This article contains spoilers for Invincible season 2 episode 7.

Robert Kirkman, creator of superhero comic Invincible and producer for Amazon Prime Video’s adaptation of it, has heard all your complaints about the long wait between seasons 1 and 2. No like … really: he’s heard them all.

In just about every interview leading up to Invincible season 2 (including one with Den of Geek), Kirkman has dutifully addressed the 18 month delay between episodes and promised to make future waits shorter.

“This is a very complicated show,” Kirkman told “There’s a lot of work going into it. Making an animated series is kind of like assembling a factory and getting that factory running, and now that we have everything in place, this is going to be the longest gap there will ever be between seasons. From this point on, every gap between seasons will be smaller.”

Still, Kirkman (who also created The Walking Dead) has operated within the genre fandom realm long enough to know that many onlookers won’t believe it until they see it. Perhaps that’s why Invincible season 2 directly addresses the difficulties of animation in one perfect, hilariously meta scene.

Invincible season 2 episode 7 “I’m Not Going Anywhere” opens with Mark Grayson (Steven Yeun) and Amber Bennett (Zazie Beetz) attending a comic book convention. The show doesn’t explicitly confirm that this is San Diego Comic-Con but the palm trees and distinct angles of the San Diego Convention Center suggest that it is. After enduring the indignity of seeing Invincible cosplayers, Mark makes his way inside to get his comic books signed by one of his favorite writers, Filip Schaff.

As Mark presents his copy of Seance Dog (an update of Science Dog from the Invincible comic) he has a question for his literary hero: “I gotta ask: when’s the new season of Seance Dog coming out?”

“You mean the show? Probably not for another year,” Schaff says. “Sorry, animation takes a looooong time.”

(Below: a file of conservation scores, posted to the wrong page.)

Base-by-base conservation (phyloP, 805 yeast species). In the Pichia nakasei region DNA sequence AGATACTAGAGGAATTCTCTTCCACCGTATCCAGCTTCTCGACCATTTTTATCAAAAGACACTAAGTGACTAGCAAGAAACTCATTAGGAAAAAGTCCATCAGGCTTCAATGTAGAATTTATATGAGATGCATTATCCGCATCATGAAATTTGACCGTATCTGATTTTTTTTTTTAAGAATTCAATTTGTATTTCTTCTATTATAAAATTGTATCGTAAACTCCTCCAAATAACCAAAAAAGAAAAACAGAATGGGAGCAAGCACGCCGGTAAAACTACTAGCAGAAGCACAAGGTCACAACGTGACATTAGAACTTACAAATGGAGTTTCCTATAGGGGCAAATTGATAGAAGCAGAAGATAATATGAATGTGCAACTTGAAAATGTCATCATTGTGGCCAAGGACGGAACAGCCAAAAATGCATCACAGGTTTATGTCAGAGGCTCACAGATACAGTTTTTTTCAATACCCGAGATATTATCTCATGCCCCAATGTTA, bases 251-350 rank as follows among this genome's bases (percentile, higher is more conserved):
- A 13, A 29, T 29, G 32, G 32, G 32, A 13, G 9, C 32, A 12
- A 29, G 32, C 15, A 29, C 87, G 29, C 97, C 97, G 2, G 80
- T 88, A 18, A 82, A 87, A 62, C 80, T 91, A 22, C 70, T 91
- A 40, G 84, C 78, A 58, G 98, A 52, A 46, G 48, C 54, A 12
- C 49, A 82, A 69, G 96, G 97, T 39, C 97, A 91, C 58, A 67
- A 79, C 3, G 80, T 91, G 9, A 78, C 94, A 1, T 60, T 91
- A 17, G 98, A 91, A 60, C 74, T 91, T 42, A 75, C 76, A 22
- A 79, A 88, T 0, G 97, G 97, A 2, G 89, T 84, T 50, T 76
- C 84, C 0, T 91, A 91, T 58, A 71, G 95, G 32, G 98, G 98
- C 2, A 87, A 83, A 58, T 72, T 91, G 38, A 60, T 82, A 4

That alone is enough to canonize Invincible acknowledging the long wait between seasons within its own text. But the show then even goes a step further, delivering a detailed lesson on the various strategies used to cut corners in animation. The full conversation is transcribed below, along with some revealing “stage directions.”

Mark: “Ah I can’t imagine how much work it must be for those fight scenes.”
Filip (Mouth off camera): “Yeah those take awhile but we cut corners in other places to make it manageable. You ever notice that sometimes whoever’s speaking has their mouth off camera so you never see their lips moving?
Mark (Covering his mouth): “Huh, I hadn’t noticed that.”
Filip (Camera positioned behind his head): “Or we’ll cut to the back of someone’s head when they’re talking for the same reason. Other times we’ll do a wide shot and pan across it. It looks like it’s animated but it’s so far away you don’t notice nothing’s moving. The best part is, because all these scenes have limited animation, we can make the drawings even better. But sometimes the artists get carried away and it kind of looks like a different show.”
“It’s crazy what you can get away with. Thanks for coming by!
Mark: No, thank you! I’m gonna watch season 2 way closer.

Mark’s closing thoughts surely occurred to viewers themselves. It’s hard to imagine not watching the rest of season 2 more closely (which at this point consists of only the rest of this episode and next week’s episode 8).

What’s really remarkable about this hyper metatextual moment isn’t that Invincible season 2’s writers thought of it in the first place … it’s that they didn’t think of it. A version of this scene actually plays out early in the Invincible comics’ run. Just as the Invincible TV show uses the Seance Dog interaction to reveal how challenging animation is, the comic uses the Science Dog moment to reveal how challenging illustration is. Here is a screenshot of the moment in full:

Invincible‘s first issue was released on Jan. 22, 2003 and the next two issues followed on a strict monthly schedule. Beginning with issue 4, however, Kirkman and illustrator Corey Walker weren’t quite as punctual – with the wait between installments often taking up to two months. The above scene takes place in Invincible #10 and serves as an acknowledgement of fan frustration and a promise that the book would get back on track.

The Invincible comic eventually did get back to a more regular monthly schedule. So we have every reason to believe the show will do the same. Especially now that we know all the tricks of the trade.

The Invincible season 2 finale premieres Thursday, April 4 on Prime Video.

The post Invincible Season 2’s Most Meta Scene is Also a Hilarious Comic Easter Egg appeared first on Den of Geek.

Leave a Reply

Your email address will not be published.